“You’re all free now!” I shouted.  “Every single one of you is free. You can do whatever you want to do. You can go upstairs if you believe there are no men with guns waiting to pick you off. Go on. It’s nice up there. It’s warm and light.  You can get drinks and use the toilet. Go on, pal. You first.”

The crowd quieted and focused on the man. His anger left him and he trembled. “It’s not so bad down here. I can wait.”

A woman said, “I can hold on. Maybe I got to go, I just go.”

“Yeah,” grumbled my date. A wave of “yeahs” and “okays” filtered through the mob. Then like automatons each prisoner shuffled back to his or her original  spot and sat. I returned to my place. We all quietly watched the shadow players pull two tables together and start up, what looked to me, a card game.




tattooedloveboys.jpg
Art by Noelle Richardson 2019

Tattooed Love Boys

by

Greg Smith

 

Manhattan, 1979. This could’ve been easy. Wring the neck, crush the larynx, watch him suffocate. Toss a bindle of smack on the floor. It’s a drug deal gone wrong.  But nooo, Ms. Moneybags wants an overdose.  Accidental death. That was the order. Maybe it got her an advantage in business. I don’t know. The little guy was famous for some kind of music. Not my business. And I’m not a fan. But now I’ve got this monkey on my back and have to use soft hands to subdue him. Could not leave marks. Could not draw attention from the party downstairs. Who’d have thought a twiggy dope fiend facing a capital murder rap would have so much fight left in him?

He’d submitted to handcuffs easily when I flashed my NYPD badge—his rap sheet said he’d been busted before—but gave me a fish-eye when I shackled his hands in front, not in back. When I pushed him onto the bed and starting cooking the dope in a spoon he’d licked his lips and made clicking sounds in his throat. His eyes got wide when he saw the massive dose. Playing in piss-bucket bands he’d surely seen junkies OD.  He’d gotten wise but played it cool.

Ligations on the wrists could be explained by a degenerate history but I couldn’t shoot him up like that. If he died fast thrashing, I might not get the handcuffs off before hypostasis and the medical examiner would recognize he was bound after death and rule homicide. The manacles had to come off. Wearing gloves made it awkward. That’s when he made his move. He scurried off the soiled bed and I just caught him by his torn, black, club CBGB T-shirt pulling him down.  He climbed on my back. I stood and we whirled around. As I lurched about the dingy downtown flop room, he snarled into my ear. He was vicious. He dug his fingernails into my forearms drawing blood. I’d have to clean those nails after death.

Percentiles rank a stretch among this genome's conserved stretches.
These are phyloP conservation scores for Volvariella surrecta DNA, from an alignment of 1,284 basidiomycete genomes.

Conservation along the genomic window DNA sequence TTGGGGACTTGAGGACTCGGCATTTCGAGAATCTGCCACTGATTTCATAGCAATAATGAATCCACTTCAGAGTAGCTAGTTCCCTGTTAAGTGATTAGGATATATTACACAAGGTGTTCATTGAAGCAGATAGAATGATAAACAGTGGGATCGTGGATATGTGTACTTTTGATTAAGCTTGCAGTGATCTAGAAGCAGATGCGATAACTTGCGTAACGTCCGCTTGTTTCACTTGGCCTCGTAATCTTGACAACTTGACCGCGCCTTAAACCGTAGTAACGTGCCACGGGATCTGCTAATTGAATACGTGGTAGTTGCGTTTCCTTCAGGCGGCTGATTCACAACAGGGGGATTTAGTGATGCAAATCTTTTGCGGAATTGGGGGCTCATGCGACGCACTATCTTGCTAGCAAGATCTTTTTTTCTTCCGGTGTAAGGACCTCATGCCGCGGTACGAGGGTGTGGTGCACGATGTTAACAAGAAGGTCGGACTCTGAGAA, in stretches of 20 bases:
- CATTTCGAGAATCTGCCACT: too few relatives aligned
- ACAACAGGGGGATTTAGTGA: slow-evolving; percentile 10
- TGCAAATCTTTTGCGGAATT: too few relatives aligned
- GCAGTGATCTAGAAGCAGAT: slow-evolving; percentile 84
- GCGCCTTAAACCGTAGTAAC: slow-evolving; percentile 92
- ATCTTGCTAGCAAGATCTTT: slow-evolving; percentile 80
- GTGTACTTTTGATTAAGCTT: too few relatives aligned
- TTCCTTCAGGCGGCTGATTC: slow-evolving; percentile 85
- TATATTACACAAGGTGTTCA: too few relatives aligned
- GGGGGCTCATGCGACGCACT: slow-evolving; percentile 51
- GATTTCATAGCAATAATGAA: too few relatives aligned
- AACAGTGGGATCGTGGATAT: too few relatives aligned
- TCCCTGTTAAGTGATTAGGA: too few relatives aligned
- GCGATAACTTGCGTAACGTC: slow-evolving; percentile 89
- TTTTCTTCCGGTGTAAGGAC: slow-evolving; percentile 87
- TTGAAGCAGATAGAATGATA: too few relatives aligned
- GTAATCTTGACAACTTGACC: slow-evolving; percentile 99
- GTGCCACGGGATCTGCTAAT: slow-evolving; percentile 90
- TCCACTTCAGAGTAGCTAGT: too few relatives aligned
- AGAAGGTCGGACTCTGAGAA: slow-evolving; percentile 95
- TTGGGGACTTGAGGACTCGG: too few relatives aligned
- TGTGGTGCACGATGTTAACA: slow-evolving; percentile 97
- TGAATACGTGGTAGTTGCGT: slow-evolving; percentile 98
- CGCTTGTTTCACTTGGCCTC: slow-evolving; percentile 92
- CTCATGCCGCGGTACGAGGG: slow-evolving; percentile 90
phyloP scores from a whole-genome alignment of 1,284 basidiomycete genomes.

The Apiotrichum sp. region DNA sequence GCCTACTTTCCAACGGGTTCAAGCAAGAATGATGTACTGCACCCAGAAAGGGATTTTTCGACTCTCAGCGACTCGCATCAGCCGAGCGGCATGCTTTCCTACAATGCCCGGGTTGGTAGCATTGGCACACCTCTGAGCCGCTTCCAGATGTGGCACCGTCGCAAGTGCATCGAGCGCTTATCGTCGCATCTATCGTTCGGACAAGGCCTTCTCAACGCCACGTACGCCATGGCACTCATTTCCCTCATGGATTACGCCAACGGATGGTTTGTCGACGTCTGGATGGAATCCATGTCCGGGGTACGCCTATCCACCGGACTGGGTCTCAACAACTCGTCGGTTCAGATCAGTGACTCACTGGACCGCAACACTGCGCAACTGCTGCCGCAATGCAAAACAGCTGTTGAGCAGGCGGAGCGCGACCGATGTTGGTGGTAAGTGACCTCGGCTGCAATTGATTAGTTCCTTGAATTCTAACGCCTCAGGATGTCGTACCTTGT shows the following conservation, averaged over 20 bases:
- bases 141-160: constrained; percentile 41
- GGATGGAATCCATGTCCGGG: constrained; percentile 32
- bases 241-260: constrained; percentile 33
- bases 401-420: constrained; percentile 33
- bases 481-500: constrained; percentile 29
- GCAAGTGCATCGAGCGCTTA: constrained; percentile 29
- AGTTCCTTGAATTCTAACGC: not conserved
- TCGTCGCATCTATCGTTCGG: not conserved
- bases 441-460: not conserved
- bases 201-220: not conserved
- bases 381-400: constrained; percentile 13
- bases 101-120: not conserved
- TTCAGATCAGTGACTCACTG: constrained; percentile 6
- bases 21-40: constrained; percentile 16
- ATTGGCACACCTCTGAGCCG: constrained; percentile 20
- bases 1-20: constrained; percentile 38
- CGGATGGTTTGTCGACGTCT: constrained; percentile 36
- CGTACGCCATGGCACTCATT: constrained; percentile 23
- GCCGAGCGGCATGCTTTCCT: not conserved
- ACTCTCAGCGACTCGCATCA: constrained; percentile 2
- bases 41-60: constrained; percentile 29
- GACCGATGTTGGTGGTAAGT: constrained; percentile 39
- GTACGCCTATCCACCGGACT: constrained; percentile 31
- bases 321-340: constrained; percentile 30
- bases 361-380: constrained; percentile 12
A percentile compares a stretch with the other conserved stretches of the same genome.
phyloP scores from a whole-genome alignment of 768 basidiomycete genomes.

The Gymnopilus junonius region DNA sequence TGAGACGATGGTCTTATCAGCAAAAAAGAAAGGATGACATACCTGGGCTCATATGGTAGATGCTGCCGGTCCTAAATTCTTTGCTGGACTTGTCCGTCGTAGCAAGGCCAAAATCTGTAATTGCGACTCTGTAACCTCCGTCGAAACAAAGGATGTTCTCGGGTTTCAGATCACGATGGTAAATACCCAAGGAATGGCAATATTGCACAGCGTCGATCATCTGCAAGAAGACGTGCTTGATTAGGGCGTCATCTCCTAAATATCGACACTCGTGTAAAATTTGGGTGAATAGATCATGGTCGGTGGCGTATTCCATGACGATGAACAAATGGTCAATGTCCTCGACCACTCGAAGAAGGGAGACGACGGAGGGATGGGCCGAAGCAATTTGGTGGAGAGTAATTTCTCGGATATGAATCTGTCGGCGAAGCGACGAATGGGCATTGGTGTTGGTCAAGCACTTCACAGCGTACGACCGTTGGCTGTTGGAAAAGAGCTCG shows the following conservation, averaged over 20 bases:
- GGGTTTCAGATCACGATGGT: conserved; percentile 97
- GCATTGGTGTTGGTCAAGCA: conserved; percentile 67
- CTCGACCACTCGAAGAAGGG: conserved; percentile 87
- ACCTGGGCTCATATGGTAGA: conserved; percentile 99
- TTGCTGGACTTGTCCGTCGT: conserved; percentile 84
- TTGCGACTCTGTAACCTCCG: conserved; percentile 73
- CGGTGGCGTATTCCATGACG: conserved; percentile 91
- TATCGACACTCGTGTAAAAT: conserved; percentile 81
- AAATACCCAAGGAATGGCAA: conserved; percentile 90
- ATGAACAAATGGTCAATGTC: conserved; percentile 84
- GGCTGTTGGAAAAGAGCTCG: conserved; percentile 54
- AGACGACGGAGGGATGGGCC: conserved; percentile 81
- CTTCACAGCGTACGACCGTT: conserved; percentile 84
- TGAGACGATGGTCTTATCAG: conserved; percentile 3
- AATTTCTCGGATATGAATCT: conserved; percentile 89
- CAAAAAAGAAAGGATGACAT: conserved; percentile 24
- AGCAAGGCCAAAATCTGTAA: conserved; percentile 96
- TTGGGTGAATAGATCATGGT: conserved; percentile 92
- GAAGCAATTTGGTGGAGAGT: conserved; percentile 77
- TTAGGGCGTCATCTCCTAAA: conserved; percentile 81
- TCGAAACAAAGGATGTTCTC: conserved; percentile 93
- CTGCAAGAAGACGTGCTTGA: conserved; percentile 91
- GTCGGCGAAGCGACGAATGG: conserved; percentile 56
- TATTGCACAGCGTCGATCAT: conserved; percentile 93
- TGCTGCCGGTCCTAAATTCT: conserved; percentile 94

Twisting, I got my hands under his armpits. It was an easy press to lift him straight up—he weighed little more a hundred pounds—as a male dancer lifts a ballerina. He kicked at my back which did him no good; so he kneed me in the back of my head catching the top of the spine. That was not good for me;  I saw stars and my heart fluttered. I dropped to my knees; he went free.

Going for the door he tripped over me. Regaining my senses enough I was on him, picking him up by his belt, and carrying him horizontally. He did a sort of dog paddle with his hands, looking to grasp anything.  I dropped him on the bed, flipped him face up, and lay my big frame over his. He was trapped. Except his shooting arm was loose. He socked me in the eye. That pissed me off. I yanked down on the arm and heard a pop. The arm spasmed but did not rise; his shoulder was dislocated. Fuck. It might be okay; junkies can convulse when they go adios.

As I reached for the syringe, damn it if the little shit didn’t squirm free again. His pallor said he was half-dead, but he still had spirit. Good for him. But enough was enough. Cutting the room off I stopped him with a right-cross punch to the cheek. He stiffened; his eyes rolled back. I caught him, tossed him back to the bed, grabbed the syringe tout de suite, popped a vein, and gave him the full load.

He flopped about like a boated fish. I got up and let him fly. It was hard to watch but I hoped he’d crack his skull on the heavy oak headboard. No such luck. After a few minutes he went. His death rattle sounded like “Nancy” or maybe “fancy.”

Looking at my handiwork I saw a mouse was formed under the eye where I’d punched him. Fucko, that suckoed. But there was no way I was returning my fee  to his mother so maybe I could split it with the ME.